Tue May 21, 2013
by Amanda Edmondson
From prison to ReTrain: Russell’s story
Mon May 20, 2013
9 types of leaders in Scripture
Mon May 20, 2013
by Justin Holcomb
5 bits of wisdom for the professional Christian woman
Sun May 19, 2013
by Shandel Slaten
Sat May 18, 2013
by Hugh Whelchel
Men: Men Envisioned
What we lack is a biblical image of redeemed masculinity that attracts, inspires, galvanizes, and steadies fellows into fruitful manliness. The place to start is Jesus, but even here we need to remove some cobwebs. Many aspects of his personality are obscured in popular perception by his safer, more sympathetic qualities. Pagan men in my city are surprised to find out that Jesus spent a lot of his time ignoring protocol, defending the weak, electrifying multitudes with his words, upsetting hypocrites, speaking the blunt truth to politicians, giving his best friends nicknames (including "Satan" on one occasion), and getting very angry.
Culture Shapers, Leaders, and Warriors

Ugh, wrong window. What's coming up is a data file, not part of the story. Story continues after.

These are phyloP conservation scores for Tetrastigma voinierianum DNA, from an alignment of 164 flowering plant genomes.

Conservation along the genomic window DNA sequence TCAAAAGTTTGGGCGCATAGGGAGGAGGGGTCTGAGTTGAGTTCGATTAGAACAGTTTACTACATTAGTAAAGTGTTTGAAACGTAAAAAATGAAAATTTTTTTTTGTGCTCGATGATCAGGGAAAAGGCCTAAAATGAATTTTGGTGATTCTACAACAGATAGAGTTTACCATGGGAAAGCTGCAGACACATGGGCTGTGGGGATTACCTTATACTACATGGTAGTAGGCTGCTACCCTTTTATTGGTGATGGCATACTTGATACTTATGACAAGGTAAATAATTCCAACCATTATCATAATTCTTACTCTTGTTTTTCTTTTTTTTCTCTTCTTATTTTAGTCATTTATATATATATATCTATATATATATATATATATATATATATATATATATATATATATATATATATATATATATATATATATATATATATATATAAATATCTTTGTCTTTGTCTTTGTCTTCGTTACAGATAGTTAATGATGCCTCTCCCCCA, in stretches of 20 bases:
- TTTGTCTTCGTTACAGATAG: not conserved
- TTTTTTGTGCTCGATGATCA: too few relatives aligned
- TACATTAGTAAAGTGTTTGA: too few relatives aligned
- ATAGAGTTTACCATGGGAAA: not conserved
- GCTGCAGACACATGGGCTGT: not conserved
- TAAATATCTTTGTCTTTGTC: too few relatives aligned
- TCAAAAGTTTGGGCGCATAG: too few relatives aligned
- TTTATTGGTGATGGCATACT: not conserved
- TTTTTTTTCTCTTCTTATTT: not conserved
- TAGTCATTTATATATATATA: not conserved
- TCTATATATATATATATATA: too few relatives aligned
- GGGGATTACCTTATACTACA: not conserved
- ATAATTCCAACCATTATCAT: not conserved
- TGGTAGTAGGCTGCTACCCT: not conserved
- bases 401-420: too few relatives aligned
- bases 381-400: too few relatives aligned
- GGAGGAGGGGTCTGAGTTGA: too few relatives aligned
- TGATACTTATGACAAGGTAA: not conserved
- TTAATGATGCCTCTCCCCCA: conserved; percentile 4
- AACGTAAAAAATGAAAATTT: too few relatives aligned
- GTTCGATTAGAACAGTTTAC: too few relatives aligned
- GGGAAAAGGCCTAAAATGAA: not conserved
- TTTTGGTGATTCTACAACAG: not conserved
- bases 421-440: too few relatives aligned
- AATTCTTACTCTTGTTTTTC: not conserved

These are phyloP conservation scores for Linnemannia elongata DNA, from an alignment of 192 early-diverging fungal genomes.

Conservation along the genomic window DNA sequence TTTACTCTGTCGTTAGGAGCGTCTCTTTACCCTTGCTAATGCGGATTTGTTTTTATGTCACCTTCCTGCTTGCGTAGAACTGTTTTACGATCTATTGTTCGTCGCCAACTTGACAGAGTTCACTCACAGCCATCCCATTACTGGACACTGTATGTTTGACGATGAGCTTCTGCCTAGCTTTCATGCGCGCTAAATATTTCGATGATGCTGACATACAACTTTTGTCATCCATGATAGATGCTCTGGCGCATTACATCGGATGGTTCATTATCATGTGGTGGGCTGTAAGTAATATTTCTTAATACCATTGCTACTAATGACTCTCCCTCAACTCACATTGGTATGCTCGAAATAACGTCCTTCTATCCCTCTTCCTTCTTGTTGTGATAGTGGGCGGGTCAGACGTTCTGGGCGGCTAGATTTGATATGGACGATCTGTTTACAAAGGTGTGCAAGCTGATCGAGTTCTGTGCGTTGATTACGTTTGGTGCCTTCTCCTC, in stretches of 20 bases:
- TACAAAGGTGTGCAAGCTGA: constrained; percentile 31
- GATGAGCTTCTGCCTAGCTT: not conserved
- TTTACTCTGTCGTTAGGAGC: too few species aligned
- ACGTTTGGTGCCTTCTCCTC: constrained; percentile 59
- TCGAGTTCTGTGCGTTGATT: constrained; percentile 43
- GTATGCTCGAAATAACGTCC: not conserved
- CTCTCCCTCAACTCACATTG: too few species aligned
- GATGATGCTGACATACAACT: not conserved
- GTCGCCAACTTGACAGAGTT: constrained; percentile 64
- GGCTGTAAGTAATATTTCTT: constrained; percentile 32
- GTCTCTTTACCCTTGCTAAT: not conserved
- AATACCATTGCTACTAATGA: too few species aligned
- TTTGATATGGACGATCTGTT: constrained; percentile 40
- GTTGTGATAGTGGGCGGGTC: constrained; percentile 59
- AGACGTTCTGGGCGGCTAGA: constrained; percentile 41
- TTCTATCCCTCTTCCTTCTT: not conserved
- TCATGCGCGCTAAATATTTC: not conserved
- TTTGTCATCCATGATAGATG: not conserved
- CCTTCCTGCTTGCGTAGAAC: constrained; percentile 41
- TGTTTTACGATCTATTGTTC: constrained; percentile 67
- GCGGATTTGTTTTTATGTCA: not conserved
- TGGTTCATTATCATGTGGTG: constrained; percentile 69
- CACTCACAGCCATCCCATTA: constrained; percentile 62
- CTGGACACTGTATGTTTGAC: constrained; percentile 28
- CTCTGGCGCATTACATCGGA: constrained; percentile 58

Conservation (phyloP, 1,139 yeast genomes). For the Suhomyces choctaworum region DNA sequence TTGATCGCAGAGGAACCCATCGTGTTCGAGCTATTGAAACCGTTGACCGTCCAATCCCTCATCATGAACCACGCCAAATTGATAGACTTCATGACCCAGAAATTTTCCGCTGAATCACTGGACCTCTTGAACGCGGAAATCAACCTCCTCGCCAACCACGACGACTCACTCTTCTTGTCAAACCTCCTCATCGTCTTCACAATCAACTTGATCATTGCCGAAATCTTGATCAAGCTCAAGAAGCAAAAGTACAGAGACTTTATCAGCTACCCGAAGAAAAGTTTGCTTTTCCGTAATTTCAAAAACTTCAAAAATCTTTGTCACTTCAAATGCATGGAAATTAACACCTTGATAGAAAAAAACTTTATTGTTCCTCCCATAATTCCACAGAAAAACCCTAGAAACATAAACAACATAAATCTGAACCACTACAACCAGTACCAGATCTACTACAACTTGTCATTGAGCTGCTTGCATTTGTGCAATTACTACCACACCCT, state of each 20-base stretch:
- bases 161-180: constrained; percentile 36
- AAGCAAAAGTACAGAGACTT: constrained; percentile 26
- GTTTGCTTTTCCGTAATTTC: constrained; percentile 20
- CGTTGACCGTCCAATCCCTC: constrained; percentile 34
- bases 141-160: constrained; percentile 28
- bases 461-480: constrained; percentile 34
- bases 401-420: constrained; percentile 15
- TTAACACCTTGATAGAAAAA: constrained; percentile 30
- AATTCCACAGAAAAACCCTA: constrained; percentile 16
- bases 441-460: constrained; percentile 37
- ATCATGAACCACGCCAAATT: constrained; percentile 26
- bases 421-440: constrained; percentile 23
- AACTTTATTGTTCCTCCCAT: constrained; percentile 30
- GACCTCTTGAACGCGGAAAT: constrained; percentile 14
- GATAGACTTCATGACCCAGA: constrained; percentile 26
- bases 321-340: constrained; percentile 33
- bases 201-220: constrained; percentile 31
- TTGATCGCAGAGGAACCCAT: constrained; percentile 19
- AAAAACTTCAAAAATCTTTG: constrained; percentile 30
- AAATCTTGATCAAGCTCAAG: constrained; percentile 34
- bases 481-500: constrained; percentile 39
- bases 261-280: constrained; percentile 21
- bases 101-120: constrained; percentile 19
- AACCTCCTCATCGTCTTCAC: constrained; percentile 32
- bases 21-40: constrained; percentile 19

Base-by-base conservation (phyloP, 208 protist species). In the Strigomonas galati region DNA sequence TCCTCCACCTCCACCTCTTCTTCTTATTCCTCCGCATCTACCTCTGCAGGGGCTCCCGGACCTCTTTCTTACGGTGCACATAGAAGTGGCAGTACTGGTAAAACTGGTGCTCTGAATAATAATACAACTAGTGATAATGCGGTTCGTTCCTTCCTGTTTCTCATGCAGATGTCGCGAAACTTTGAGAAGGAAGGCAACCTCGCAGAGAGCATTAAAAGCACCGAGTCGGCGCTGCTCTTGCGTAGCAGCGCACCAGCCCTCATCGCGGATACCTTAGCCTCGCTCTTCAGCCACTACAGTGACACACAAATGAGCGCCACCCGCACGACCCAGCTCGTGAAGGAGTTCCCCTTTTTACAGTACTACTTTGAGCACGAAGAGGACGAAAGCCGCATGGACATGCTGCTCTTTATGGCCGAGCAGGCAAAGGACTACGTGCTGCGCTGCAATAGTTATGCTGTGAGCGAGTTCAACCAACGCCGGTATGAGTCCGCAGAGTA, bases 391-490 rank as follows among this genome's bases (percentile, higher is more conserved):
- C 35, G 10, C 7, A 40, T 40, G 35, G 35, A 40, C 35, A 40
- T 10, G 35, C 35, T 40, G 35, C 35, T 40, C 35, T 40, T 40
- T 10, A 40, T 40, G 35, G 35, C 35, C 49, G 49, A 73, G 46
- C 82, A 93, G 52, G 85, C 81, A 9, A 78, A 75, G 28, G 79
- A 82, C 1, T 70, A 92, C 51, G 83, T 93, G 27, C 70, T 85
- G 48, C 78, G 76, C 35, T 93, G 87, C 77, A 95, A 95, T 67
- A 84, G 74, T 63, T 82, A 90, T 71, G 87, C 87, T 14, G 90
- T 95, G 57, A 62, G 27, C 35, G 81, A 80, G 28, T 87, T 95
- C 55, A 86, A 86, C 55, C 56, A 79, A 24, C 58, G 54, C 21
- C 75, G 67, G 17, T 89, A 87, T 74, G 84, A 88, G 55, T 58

Here I am only unfolding the idea of masculinity launched in the Bible's opening pages. Adam, from day one, was soberly called to a life of industry, responsibility and, when necessary, conflict (Genesis 2:16-17). In fact, it was his sheer unwillingness to engage in conflict (with the serpent in Genesis 3) that led to his ultimate failure. The fact is that men are the principle—though not exclusive—culture makers. Statistics prove that if you win a man to Christ, his wife and children are many times more likely to follow than if the woman is converted first. Of course we want to see women and children saved, but I'm saying that we will reach them too by aiming for men. The three core callings of culture shaper, leader and warrior, while not only held by men, are certainly weighted towards them. And it is the Bible, and the worldview it teaches, which provides this dignifying and inspiring identity for men—an identity only attainable by virtue of creation in God's likeness and redemption in Christ through sheer scandalous grace. Guys will work at, lead and fight for whatever the church does; it's only through the gospel we preach that these God-given and sin-tarnished characteristics can be deployed rightly. So how has the worldview, with the most tantalizing and rewarding design for manhood, managed to alienate men so successfully in our day? Wherever have we gone wrong? I tentatively suggest (and I may need to be less tentative and more manly) that we have created church environments that are effeminate—positively off-putting for most real guys.